Cheryl Strayed

Once my sister recommended I watch the movie Wild, so I tried it. I mean, I started it. I’ll be honest, I’m not a movie person. I’m not even really a TV person anymore. The only way I sit down in front of it is if I have a game to play or a book to read simultaneously. I get bored with TV. It doesn’t do it for me. I like to laugh, I like to be entertained, and I love a good story, but those things are are more likely to happen from a book or in real life than from a screen.

So I sat down to watch Wild but I didn’t get into it. It was hard to follow with the flashbacks. I just don’t follow stories on screen that well. But if I can get my hands on it, see the words, feel them, flow with the tide of each sentence, I can get into a story. I said, “I’d rather read this.” Of course, as most good stories are, it was a book. So I put it on hold at the library and in a few months, my name came up. I was captivated. Cheryl is the heroine of her own story, a real person, not a created character. She is flawed and not made to be likeable. But I found her likeable despite her flaws, or maybe because of them.

The book, in case you live under a rock, is about Cheryl’s journey hiking across the Pacific Crest Trail, 1100 miles of it, all alone one summer after losing her mom and losing herself in the hole that had created.

Then three weeks ago, Cheryl Strayed came to UNO. A friend in the MFA program got me a ticket without asking if I would want one, maybe just knowing I would want one because we’re writers and very few things can excite us more than hearing another writer speak our language. It was in the Baxter Arena, so it wasn’t like the casual readings I’ve been to in coffee shops or little rooms within a college.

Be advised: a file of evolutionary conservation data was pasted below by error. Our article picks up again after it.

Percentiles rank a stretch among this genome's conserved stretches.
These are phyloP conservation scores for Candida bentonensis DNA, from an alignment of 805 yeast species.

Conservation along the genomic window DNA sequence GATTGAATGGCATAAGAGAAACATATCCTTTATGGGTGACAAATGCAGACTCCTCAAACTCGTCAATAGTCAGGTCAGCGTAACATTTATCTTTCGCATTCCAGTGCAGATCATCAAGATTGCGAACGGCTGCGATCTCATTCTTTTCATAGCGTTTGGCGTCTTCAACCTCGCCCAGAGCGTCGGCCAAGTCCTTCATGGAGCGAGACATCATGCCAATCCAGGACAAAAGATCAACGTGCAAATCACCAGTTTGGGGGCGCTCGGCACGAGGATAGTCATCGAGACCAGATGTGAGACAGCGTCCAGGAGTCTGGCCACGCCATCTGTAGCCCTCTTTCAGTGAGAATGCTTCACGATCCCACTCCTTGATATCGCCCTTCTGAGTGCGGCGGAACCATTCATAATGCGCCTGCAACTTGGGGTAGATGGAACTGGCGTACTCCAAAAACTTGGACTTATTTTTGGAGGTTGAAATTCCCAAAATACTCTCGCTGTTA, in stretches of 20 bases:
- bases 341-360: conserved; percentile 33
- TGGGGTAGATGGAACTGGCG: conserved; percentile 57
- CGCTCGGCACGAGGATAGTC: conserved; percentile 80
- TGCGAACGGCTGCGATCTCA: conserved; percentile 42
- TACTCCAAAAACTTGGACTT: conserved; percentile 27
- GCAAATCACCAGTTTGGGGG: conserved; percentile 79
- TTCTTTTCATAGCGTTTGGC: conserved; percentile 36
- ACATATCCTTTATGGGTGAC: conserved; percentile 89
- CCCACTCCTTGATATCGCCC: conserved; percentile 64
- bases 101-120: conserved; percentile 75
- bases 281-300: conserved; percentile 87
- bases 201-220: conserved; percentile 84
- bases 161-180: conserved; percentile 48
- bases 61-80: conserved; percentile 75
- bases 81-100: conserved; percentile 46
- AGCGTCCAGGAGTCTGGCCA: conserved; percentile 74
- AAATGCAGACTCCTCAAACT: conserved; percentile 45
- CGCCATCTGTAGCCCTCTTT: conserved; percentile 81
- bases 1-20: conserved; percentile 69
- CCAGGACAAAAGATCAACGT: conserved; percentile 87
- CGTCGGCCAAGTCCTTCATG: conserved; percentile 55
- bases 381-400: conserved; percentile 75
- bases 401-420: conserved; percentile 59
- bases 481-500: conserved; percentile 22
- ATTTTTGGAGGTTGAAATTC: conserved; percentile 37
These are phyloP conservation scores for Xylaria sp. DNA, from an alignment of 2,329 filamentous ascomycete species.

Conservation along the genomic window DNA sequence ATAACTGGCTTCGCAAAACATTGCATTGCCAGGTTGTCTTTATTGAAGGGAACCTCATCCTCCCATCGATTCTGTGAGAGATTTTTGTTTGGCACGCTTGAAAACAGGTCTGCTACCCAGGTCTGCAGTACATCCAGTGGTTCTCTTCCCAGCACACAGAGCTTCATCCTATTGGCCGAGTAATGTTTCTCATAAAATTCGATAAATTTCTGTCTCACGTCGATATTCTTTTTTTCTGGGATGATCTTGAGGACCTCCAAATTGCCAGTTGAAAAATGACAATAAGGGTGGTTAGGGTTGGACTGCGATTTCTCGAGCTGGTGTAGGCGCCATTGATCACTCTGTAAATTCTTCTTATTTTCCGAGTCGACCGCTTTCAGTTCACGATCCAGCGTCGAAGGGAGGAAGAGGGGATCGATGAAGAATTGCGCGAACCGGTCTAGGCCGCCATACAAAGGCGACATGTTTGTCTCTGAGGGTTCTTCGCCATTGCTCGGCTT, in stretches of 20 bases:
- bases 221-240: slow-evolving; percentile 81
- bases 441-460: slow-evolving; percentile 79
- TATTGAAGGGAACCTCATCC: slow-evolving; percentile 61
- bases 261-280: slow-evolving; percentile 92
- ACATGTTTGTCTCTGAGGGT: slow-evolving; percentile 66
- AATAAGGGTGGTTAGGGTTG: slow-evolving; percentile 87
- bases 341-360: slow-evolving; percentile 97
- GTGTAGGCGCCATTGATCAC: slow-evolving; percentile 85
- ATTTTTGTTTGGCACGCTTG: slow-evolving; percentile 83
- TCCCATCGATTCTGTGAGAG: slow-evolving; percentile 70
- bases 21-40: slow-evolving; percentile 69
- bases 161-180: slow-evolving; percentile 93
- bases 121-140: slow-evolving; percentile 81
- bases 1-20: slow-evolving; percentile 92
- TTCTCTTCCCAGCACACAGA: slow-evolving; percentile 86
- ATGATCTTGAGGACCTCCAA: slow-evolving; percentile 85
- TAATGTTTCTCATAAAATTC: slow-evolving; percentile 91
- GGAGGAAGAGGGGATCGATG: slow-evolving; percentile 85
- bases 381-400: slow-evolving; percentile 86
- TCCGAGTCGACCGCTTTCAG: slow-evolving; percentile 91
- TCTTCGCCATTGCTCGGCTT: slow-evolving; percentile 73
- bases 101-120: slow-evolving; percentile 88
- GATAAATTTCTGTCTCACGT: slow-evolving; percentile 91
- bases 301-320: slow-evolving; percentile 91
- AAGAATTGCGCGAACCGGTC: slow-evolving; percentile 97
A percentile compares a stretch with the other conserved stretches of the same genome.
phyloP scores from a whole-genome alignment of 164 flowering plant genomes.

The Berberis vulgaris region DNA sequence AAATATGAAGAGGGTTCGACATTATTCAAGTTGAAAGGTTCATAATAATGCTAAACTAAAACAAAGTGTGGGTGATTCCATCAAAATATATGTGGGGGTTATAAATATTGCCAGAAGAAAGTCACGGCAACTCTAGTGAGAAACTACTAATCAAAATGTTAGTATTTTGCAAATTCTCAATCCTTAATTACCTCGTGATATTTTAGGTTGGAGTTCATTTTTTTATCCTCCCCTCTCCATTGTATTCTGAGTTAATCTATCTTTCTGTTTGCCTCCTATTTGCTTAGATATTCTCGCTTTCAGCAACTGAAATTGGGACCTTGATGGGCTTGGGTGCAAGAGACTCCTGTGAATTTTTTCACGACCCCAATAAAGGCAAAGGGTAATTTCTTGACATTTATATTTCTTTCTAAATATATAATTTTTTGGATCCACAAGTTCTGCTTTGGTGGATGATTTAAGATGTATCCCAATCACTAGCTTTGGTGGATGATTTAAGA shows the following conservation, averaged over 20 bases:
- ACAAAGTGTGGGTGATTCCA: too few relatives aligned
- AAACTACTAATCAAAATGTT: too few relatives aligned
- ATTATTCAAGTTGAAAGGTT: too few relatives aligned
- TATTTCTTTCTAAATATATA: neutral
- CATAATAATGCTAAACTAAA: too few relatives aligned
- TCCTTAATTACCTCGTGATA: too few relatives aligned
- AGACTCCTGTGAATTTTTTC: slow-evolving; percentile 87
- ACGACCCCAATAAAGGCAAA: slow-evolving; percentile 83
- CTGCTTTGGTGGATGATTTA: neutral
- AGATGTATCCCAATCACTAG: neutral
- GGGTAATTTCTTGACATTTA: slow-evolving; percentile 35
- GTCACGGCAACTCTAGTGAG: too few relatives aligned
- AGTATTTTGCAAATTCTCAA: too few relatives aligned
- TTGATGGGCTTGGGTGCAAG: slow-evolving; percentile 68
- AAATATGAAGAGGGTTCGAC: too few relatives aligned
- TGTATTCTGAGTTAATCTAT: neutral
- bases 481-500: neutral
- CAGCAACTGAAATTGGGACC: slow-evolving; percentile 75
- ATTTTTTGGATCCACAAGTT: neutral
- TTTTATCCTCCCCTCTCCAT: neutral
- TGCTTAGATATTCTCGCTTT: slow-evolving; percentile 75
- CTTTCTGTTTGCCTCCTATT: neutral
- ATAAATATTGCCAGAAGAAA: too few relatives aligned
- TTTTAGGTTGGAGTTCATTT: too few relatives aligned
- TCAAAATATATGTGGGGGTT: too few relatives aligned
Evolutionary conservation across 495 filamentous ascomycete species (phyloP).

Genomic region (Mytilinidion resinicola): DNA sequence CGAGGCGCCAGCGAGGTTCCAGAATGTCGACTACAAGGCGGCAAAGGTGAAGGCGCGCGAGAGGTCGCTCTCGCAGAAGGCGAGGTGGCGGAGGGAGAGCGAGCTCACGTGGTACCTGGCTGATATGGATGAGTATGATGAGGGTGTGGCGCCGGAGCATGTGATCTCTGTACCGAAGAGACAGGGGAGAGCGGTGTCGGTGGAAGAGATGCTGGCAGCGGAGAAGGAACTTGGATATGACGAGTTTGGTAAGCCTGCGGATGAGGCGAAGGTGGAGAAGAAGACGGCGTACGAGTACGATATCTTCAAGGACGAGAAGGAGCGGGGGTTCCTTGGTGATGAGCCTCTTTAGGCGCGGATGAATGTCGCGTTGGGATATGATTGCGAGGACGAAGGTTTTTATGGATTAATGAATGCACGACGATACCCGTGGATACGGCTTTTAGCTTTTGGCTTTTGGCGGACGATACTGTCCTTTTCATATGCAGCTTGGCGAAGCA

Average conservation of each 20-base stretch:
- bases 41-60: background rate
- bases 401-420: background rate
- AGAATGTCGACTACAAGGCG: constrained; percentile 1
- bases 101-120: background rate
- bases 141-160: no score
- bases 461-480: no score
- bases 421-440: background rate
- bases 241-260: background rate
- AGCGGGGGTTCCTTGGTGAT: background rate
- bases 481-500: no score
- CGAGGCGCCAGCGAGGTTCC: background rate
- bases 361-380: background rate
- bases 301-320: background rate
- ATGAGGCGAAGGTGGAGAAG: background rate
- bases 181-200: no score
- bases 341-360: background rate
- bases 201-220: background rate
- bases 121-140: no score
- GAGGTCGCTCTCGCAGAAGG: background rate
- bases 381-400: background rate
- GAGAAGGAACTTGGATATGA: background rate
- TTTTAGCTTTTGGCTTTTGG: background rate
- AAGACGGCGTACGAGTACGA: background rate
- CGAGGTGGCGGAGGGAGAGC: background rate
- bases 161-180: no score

She came out on stage and I strained to look at her, as though she was a rock god and I was a groupie. She spoke, a bit about her book, Wild, yes, but also just about living and how she managed to do it. About her two kids, one named Carver after Raymond Carver. I smiled, and daydreamed about meeting her and telling her my son’s name is Holden after Holden Caulfield. Then I scribbled notes furiously, the way I always do in the presence of greatness I admire.

She said she is often asked what took her so long to write Wild. She replied: “The hike was in the summer of 1995. I wrote Wild at the moment that I had something to say about the hike. As a writer, until you know what you have to say that transcends your own life, you don’t have a book.”

At this time, three weeks ago, I was two days late turning in my final packet and was trying to write the ending to my own story. The next day, I finished it. My own novel is about an eighteen-year-old girl, which I haven’t been for sixteen years. But I’m writing about it now, because now I have something to say about it. I will never know if it was coincidence that I finished my book the day after I saw Cheryl or if she–this hero of mine, this badass writer and woman and mother–pushed me toward it. If her bravery was contagious, even in that giant arena full of people.

Today, having something like free time, having finished my semester, finished my book, I sat outside in my new reading chair and read Cheryl Strayed’s book of her own quotes that Amber sent me, Brave Enough. Let me leave you with what she left me:

The best thing you can possibly do with your life is to tackle the motherfucking shit out of it. 

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